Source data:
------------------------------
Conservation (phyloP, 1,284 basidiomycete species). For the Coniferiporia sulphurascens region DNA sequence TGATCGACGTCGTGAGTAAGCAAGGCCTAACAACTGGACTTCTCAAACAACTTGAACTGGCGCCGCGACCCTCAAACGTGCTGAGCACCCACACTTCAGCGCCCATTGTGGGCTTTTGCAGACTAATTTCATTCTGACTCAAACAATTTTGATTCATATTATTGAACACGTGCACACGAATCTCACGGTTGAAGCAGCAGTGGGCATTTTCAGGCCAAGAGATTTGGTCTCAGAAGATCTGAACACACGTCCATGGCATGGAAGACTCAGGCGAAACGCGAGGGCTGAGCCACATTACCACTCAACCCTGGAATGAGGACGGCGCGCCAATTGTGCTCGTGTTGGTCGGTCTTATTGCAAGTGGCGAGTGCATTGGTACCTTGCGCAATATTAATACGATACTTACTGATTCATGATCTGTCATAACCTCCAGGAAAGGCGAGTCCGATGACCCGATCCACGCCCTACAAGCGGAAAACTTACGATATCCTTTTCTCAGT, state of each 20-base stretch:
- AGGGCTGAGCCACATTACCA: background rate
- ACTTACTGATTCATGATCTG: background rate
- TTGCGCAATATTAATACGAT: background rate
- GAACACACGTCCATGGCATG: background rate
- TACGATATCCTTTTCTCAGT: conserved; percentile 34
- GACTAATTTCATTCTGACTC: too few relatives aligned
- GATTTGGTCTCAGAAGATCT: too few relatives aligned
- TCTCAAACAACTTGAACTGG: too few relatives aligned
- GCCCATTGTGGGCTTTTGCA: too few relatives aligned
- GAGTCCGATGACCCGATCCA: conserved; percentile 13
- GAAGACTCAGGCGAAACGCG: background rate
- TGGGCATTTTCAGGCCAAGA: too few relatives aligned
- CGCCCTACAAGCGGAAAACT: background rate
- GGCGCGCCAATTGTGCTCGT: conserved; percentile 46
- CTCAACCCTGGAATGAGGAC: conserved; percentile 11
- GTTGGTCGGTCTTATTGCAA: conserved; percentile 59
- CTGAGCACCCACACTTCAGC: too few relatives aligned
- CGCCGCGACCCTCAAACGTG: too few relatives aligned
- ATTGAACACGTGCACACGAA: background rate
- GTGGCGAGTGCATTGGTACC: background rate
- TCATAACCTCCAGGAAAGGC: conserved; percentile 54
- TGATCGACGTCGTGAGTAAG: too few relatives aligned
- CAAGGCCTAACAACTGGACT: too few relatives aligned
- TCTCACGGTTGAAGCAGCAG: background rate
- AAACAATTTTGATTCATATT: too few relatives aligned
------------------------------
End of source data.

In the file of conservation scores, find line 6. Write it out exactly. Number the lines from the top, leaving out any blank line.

- TACGATATCCTTTTCTCAGT: conserved; percentile 34